Natasha: I love high heels, don’t you? Benjamin Gamboza, hot-shot attorney. You drive a BMW, enjoy egg whtie omelets at the café in your building… and when you call a hooker— after every case you win— you prefer blondes. Women who don’t look like your wife. Except you don’t beat the hookers.
Gamboza: I don’t—
Natasha: Ah. You sweet, brutal man. No protests, please. I’m very precise in my resarch. And your wife has caught my eye over the past mont. We go to the same coffee shop. I jog there. She always arrives by cab. I know how a woman should move, Benjamin. And I know how a woman moves when she’s in pain. I know that look in a woman’s eye. Divorce her. Give her a lot of money. Or I’ll come for you again. And again. And again.

From Black Widow #1 by Marjorie Liu and Daniel Acuña.


all, everything that i understand,” he wrote, “i understand only because i love.” but words on a page didn’t teach me that lesson. i learned it on my own. i learned it from a ribbon tied around my ring finger. i learned it from a kick inside my belly. i learned it from death, and hardship, and brief acts of inexplicable kindness. no matter where i’ve gone, or what i’ve done—all the dark things i do not regret, but will never speak of— that is a part of me that i have always kept safe.

 favorite comics: black widow vol. 7 by marjorie liu and daniel acuna

Natasha: But you showed them, didn’t you? Just like you think you’ll show me, the Avengers, whoever else you target.
Imus: If you hadn’t been foolish enough to keep files on your friends, we wouldn’t be here right now. I had no intention of coming after you, or the Avengers. I had more… pressing concerns. Until I discovered that sweet little secret hiding in your belly… so I thought, why the hell not? If I destroy you, I destroy the heart of the Avengers.

I thought I’d elaborate, because this isn’t an aspect of Name of the Rose I see talked about much. Imus Champion, before this story, wasn’t much of a Black Widow villain: his grudge was with the Avengers. Marjorie Liu remakes him by extracting themes of mortality and immortality, drive and ambition, “mere humanity”, stuff that’s essential to what she wants to say about Natasha. Mere humanity is the one thing Imus Champion is trying to overcome, and the one Natasha, lady of loss, cannot afford to lose.

But look at how Imus monologues here: if I destroy you, I destroy the heart of the Avengers.

It’s true in so many senses, but radically different from the (often equally true) notion of Natasha as a hero apart, at the sidelines, in the shadows. Look: through decades of tangled continuity, Natasha has placed herself at the center of a web that includes so much of the Marvel universe. She has led gods into battle, and given young women their costumes, and touched very many lives. And look: Imus’s plan is to turn against her. If they did that, if they were low enough, they really would lose their heart.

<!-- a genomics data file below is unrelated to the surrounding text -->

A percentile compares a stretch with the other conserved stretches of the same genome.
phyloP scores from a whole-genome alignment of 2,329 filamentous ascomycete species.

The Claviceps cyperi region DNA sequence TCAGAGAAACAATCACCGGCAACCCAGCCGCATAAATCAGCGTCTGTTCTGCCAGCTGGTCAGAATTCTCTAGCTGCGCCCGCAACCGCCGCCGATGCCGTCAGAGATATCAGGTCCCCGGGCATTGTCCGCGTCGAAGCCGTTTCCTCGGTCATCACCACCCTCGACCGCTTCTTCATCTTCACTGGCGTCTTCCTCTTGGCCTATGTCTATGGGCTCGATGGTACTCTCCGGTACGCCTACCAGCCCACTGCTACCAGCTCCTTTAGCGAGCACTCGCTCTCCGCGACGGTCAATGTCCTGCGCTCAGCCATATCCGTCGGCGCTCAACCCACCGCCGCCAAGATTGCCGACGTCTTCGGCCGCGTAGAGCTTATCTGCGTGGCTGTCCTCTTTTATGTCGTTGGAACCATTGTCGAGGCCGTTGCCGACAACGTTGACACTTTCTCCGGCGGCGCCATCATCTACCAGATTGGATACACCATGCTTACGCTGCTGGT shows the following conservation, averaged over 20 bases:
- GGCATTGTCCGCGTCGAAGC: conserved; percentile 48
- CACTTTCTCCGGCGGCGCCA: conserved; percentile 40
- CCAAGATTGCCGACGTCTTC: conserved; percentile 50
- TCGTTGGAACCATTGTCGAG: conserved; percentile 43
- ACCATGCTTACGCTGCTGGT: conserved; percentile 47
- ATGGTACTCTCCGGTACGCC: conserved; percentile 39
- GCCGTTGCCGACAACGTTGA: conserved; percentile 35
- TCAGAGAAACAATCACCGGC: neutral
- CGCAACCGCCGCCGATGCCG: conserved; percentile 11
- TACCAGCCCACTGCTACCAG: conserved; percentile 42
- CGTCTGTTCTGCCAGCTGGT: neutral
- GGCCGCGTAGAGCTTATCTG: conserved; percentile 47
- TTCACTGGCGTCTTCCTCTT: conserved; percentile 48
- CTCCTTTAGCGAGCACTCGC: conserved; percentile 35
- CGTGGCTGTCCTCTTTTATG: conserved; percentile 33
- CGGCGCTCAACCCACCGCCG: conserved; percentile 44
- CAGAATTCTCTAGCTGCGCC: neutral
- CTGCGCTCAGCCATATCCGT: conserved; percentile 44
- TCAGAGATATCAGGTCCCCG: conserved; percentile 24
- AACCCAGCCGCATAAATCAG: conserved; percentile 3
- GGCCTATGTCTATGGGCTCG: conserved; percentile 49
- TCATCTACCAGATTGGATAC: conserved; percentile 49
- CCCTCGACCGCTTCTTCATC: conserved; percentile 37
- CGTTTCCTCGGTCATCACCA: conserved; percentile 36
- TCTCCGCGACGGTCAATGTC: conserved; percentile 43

From Black Widow #4, by Marjorie Liu and Daniel Acuña.

Natasha: Wait, is that me in there?
Richard: The photo? It’s, uh… well, do you remember that party the night we bought Champions HQ? When we met George? That was… kind of the best night of my life. I mean, we were all together in the same city, Ivan was still alive… it felt like, I don’t know… like we were doing something good… cheap sentiment, I guess. Sorry.
Natasha: Don’t be.
— All right. Not a complete disaster.
George: Hey, remember Bobby throwing up in the elevator?
Natasha: Oh Lord, it was like a slurpee—
— They’re good people. Good friends. Like I said, without moments like these— people like this— I’d go a little crazy.

Old Woman: She was afraid you would forget what’s important.
Natasha: Never.

From Avengers Assemble #14AU by Ewing and Guice & Black Widow #4, by Liu and Acuña.

Natasha: Scream all you like on the inside. Fight to move. Pray. You’re in my prison now, Maki. Remember the next timeyou come after my friends, and their families. Killing people is easy. Making them suffer is an art.

More on yesterday’s discussion!! Marjorie Liu played around with the “does things other Avengers wouldn’t” spooky music in her Black Widow run, in ways much more cruel and unusual than a couple of brain bullets. But it’s my favorite series for a reason. These moments of bone-chill are balanced with moments of kindness and frailty. Natasha crying for a man killed in front of her, a man she had no special esteem for and she was threatening moments before. Natasha’s a lot of things, and she’s more human for not fitting them all together neatly. But Liu’s Natasha is frightening, too. And not because she can turn her emotions off and do the unspeakable. But because she can make herself do the unspeakable and feel every second of it.

From Black Widow #4, by Marjorie Liu and Daniel Acuña.